Art Hounds: Learn the meaning of Wee-Woo
Mar 14 2024
Art Hounds: Learn the meaning of Wee-Woo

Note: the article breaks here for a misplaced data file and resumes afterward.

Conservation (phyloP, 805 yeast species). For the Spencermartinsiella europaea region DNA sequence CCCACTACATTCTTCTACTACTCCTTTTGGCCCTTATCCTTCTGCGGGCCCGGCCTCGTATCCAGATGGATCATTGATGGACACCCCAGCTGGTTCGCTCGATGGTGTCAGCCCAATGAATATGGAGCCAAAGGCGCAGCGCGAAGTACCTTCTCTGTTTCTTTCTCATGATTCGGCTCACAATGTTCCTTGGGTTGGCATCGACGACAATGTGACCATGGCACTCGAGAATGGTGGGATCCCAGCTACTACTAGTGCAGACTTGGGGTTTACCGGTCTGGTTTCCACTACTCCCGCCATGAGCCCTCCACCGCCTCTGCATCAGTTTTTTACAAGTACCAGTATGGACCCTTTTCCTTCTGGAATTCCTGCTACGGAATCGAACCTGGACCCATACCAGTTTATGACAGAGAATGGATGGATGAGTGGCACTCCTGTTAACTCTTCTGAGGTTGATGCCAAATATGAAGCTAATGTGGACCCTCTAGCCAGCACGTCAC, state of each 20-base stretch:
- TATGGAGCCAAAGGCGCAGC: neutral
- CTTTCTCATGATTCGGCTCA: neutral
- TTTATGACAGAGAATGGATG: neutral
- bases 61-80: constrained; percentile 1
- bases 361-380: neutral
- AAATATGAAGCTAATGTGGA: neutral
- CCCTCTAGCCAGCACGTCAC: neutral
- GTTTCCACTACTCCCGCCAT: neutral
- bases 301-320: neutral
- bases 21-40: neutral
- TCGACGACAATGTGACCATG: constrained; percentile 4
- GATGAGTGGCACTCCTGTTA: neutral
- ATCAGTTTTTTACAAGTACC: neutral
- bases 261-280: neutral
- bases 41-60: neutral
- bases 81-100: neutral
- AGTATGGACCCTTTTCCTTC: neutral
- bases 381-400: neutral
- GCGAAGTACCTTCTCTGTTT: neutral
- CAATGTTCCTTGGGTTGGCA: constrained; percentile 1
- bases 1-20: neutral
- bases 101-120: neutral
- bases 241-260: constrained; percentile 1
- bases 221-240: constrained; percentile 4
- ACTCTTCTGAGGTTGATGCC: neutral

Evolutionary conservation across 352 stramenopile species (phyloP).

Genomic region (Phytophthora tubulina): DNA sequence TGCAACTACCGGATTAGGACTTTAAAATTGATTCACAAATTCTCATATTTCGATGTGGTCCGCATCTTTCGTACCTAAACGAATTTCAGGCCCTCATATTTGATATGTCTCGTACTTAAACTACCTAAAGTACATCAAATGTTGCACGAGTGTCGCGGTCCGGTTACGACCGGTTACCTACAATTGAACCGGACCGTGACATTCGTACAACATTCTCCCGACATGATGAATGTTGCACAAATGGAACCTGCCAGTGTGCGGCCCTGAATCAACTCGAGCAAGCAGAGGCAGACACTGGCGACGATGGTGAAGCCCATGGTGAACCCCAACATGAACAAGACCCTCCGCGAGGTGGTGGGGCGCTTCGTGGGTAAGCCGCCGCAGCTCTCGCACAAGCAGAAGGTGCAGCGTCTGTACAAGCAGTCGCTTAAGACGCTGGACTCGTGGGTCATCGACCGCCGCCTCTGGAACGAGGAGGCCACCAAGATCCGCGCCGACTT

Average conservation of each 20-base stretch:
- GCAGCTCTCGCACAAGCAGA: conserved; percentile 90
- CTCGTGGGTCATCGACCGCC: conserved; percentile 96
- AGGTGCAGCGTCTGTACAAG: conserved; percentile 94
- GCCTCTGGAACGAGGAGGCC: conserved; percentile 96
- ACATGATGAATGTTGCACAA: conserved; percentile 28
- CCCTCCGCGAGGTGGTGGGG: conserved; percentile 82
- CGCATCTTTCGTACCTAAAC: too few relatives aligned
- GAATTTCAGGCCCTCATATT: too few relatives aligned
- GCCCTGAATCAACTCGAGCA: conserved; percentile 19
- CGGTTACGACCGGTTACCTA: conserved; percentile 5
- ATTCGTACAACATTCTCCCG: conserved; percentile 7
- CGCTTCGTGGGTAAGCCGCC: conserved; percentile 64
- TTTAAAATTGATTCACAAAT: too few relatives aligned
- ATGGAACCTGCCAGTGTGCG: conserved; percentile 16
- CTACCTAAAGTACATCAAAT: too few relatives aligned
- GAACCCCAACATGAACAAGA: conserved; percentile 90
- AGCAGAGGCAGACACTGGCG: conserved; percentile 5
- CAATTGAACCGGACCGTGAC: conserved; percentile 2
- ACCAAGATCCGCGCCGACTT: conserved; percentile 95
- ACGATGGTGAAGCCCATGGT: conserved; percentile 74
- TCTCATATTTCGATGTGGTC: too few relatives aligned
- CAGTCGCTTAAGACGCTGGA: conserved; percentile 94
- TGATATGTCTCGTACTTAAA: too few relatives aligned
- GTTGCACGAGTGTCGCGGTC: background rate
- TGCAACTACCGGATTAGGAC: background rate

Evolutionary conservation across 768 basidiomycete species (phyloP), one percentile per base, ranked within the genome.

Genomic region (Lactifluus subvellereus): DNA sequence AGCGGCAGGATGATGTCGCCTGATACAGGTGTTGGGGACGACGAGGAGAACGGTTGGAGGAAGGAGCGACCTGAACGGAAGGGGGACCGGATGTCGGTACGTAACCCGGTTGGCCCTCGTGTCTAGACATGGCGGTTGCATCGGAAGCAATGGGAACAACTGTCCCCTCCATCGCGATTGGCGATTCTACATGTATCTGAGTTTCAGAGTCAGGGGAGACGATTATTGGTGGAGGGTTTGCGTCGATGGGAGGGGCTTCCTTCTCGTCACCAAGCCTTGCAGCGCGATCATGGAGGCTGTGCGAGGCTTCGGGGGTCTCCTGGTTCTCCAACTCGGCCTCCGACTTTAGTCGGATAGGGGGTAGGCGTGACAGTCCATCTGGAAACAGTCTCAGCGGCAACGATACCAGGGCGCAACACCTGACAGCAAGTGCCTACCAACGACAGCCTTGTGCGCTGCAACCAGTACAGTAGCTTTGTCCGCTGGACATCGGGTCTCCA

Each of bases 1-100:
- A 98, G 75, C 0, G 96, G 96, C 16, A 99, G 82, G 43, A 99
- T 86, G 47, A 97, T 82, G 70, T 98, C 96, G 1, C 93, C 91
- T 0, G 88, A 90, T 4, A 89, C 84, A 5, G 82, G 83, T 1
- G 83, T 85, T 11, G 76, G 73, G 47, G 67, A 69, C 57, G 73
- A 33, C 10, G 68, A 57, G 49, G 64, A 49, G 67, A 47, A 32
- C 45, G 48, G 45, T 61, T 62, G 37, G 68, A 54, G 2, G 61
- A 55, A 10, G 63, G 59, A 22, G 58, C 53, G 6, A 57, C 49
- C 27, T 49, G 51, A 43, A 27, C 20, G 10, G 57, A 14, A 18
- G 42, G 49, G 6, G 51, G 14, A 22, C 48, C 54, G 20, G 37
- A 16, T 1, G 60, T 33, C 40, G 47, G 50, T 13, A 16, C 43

Phil Schenkenberg is an attorney practicing law in Minneapolis and a resident of New Brighton. He recommends “The Doctor Wee-Woo Show,” although he admits, “I don’t know quite what to expect.”It’s a call-in show, of a sort, that, according to the website, “follows the eponymous Doctor Wee-Woo and his friends (Mailbag, Mrs. Apple Tree, Sedrick the Sasquatch and more) as they perform their award-winning and long-running children’s television program.” Audiences were asked to send in their life problems in advance. “DO NOT write about failed dreams, letting go of the past, and/or sasquatch politics,” they warned.The show was created by Jake Mierva and Danylo Loutchko of an alleged Theatre Company (the proper name of the company, lower-cases deliberate). “They have great chemistry on stage together. I always expect to have a lot of fun — and we always do,” Schenkenberg says.The show plays March 15-24 at the Open Eye Theatre in Minneapolis.Bruce Gerhardson of Fergus Falls is an arts enthusiast. He recommends the art collection at Fergus Falls campus of Minnesota State Community and Technical College, which contains more than 400 works, calling it a “hidden gem … I think it really would stack up against any campus art collection in the state.”Gerhardson is especially excited that the art now features a self-guided tour. Through the use of QR codes that are at various works of art, visitors can access more information about and interviews with the artists.“The art collection is open to the public. It’s not in a closed gallery setting. It’s really in the hallways of the campus, which creates a vibrancy but also it makes it accessible to anybody who happens to be visiting the campus,” Gerhardson says.Marie Denholm lives in the Powderhorn neighborhood of south Minneapolis and considers herself to be “a music head of all types.”The music that has attracted her attention at the moment is a requiem. The composer is Minnesota musician Doug Weatherhead. “He’s a singer-songwriter, rock and roll guy from lots of different bands,” Denholm explains. But Weatherhead decided to write a classical requiem, and will perform it with a 32-member choir.“Requiem” will be performed on Sunday at 3 p.m. at the Judson Memorial Baptist Church in Minneapolis. Requiem